Gearbox made from 3D printed parts and rubber bands


13 Responses to “Gearbox made from 3D printed parts and rubber bands”

  1. david85282 says:

    If he builds a bigger version of that it will probably create perpetual motion, or so we’ve been told.

  2. Anonymous says:

    This is pretty much how one of the older exercise devices on ISS worked. More info/pic:

  3. tylerkaraszewski says:

    This is not a “gearbox” in the sense where gearbox means “transmission” (which is the only sense in which I’ve ever heard it used). It’s just a rubber band winder with a reduction gear on it.

  4. Anonymous says:

    @JayConverse: It is for a rubber band powered record player, or that is what it was going to be for.

  5. JayConverse says:

    I don’t get it. What does it do?

  6. nixiebunny says:

    It’s weird to see all those Allen head screws and ball bearings used with that cream-colored plastic. I expect to see aluminum in that environment.

    Crazy thought for recycling old plastic consumer electronics waste: The 3D printer I visited earlier this year uses a spool of ABS plastic “wire” as its material. Why not make a machine that will grind up discarded ABS plastic gizmo housings and use the resulting granules as the raw material for 3D printing? Recycling and make-it-yourself, all rolled into one.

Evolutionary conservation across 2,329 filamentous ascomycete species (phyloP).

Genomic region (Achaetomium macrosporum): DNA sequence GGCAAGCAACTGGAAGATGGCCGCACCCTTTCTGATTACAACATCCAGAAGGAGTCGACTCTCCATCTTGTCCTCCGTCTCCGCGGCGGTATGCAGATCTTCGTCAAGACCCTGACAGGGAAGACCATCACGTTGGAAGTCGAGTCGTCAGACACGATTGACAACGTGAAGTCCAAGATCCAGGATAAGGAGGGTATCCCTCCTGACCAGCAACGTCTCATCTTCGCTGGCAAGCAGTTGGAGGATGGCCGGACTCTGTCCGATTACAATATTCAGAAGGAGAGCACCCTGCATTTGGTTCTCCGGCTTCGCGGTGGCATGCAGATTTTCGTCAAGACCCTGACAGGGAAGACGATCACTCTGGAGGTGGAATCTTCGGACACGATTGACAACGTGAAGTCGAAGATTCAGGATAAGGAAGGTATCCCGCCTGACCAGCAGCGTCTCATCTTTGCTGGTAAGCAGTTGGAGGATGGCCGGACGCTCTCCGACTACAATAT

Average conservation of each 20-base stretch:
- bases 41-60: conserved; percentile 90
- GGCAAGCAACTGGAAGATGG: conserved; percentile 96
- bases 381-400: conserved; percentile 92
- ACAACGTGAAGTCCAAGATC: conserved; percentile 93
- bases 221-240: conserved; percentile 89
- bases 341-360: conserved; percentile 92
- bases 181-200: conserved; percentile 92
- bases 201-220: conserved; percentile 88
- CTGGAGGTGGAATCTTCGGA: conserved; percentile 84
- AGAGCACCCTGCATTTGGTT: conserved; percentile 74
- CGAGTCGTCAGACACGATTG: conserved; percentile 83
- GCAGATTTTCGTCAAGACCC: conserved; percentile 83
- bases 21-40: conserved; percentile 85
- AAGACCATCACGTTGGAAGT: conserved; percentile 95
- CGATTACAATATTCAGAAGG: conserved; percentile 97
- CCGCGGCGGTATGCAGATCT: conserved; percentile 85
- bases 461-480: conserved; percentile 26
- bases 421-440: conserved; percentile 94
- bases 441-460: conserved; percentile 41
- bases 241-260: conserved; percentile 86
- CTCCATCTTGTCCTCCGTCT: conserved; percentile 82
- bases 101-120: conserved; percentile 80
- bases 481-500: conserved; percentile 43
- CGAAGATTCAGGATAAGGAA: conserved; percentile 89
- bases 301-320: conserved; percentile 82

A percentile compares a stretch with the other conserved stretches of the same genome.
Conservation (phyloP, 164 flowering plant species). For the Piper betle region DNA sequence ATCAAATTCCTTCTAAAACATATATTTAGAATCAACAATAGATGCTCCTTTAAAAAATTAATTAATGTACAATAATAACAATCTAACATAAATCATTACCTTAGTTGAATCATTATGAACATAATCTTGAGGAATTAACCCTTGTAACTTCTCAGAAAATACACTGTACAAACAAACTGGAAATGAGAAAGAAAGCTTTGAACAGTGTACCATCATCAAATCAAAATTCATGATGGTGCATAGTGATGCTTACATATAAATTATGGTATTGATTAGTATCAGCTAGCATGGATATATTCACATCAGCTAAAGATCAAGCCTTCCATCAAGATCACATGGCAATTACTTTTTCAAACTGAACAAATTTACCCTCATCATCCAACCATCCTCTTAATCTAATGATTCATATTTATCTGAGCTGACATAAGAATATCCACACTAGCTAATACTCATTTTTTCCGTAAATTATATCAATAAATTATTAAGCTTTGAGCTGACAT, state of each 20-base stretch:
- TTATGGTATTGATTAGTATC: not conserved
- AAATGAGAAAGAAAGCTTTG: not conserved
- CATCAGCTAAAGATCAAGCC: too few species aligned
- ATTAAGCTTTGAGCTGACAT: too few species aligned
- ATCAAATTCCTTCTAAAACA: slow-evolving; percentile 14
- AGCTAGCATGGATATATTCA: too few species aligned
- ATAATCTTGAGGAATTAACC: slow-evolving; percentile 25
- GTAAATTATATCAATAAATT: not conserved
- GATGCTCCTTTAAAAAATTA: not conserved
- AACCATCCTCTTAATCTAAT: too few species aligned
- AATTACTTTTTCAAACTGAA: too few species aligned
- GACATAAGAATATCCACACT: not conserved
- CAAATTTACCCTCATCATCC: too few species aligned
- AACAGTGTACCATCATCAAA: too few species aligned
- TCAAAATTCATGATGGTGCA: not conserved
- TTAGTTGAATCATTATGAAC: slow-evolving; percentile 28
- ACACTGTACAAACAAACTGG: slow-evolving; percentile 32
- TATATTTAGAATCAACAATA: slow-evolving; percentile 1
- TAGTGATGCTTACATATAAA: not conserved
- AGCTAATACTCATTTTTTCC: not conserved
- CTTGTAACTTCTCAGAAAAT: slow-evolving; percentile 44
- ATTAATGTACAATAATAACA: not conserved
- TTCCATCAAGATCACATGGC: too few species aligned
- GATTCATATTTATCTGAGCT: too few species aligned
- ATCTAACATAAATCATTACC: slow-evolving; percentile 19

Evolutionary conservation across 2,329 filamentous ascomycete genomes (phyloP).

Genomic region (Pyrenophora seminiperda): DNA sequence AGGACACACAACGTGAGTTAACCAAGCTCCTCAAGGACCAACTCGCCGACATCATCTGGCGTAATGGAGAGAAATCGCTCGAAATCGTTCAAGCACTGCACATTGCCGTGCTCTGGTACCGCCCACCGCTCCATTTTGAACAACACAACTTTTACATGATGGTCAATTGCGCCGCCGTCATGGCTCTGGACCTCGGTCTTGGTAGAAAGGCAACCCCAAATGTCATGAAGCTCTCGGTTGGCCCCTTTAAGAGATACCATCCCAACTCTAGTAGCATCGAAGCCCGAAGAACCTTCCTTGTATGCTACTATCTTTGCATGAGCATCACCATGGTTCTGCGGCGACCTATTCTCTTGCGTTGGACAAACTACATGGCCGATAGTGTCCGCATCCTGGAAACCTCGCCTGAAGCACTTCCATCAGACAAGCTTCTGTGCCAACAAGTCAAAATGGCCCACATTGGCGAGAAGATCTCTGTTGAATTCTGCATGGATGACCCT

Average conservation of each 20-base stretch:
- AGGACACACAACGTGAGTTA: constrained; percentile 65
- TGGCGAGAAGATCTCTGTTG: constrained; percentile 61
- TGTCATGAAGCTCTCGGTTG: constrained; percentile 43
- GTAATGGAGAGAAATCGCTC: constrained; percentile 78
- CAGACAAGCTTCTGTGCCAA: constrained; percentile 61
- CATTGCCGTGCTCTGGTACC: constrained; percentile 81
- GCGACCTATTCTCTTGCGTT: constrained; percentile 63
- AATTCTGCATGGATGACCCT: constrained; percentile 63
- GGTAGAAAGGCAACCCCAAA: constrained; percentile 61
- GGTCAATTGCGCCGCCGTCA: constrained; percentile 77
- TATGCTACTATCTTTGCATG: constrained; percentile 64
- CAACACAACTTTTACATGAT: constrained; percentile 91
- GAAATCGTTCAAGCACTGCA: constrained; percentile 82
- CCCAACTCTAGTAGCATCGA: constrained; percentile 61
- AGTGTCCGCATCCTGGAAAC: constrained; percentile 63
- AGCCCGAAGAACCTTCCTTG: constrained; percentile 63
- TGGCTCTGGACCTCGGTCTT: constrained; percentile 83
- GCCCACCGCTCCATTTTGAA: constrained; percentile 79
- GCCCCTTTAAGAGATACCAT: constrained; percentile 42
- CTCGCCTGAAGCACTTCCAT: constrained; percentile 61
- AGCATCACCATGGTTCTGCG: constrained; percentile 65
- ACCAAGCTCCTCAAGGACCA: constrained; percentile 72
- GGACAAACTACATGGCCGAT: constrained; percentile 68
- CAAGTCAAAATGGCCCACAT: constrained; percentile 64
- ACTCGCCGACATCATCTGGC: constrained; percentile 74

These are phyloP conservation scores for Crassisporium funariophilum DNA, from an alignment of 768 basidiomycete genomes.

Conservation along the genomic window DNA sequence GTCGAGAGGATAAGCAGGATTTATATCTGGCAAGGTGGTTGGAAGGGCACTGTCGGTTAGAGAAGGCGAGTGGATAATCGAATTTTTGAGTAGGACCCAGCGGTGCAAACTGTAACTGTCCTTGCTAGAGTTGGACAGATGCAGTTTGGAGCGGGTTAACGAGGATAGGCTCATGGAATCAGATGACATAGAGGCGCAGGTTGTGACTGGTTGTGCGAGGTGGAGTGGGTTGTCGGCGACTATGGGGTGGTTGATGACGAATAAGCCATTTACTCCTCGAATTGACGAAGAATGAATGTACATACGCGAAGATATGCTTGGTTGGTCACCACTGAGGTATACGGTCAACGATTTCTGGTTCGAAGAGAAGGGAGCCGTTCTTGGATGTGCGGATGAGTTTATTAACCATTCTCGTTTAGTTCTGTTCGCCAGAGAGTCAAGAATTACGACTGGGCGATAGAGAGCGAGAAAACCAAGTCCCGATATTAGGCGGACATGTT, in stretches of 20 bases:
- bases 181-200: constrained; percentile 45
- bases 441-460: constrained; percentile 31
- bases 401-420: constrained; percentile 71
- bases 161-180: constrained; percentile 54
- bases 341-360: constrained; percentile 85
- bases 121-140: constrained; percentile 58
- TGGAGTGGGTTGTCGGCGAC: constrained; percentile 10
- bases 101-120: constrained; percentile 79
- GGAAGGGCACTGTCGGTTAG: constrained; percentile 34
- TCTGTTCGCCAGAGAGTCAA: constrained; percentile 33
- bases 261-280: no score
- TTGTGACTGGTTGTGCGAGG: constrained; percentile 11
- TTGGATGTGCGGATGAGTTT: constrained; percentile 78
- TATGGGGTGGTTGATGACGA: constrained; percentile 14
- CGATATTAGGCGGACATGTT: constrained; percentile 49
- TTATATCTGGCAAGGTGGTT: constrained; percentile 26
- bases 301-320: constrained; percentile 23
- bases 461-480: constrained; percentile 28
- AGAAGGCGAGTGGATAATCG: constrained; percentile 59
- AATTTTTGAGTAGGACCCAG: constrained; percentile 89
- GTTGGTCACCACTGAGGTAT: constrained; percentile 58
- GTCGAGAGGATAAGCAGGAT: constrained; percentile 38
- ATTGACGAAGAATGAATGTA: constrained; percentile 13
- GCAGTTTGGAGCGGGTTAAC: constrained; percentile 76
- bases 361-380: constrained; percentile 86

• muteboy says:

      The RepRap guys are working on that. With the rise of home 3D printing, there will be lots of failed, broken or prototype parts, so they want to make the fabber eat them, chew them up and use the plastic again.

  7. Anonymous says:

    Only two of those gears appear to be doing the work of a gear reduction. The rest is eye candy. Nice work none the less. I think I would replace useless gears with a latch and release lever mechanism.

  8. turn_self_off says:

    i wonder how long those gears would last if one hooked up a electric motor and just left it running.

    • func says:

      The gears will probably last quite a while – the printed, plastic gears on my reprap extruder are mounted on a stepper motor and see a fair bit of torque, and I’ve got about 300 hours of continuous run time on them. One guy has printed over 60 Mendels with his geared extruder now; that’s roughly 4 months of continuous runtime. He runs his machine day and night. Check it out here:

      The geared extruder is thing #1794 –

      Not as fancy as the rubber band gearbox thing, but it’s turned out to be pretty useful for a lot of people.

      • turn_self_off says:

        Thanks, this reinforces my suspicion that 3D printers could be used to make non-metallic spare parts to order for things like washers rather then order them from some warehouse or get a new machine.

        There goes the disposable consumerism that fuels modern capitalism…

        How long before we hear about some *AA like corporate org raiding hackerhouses with the help of SWAT?

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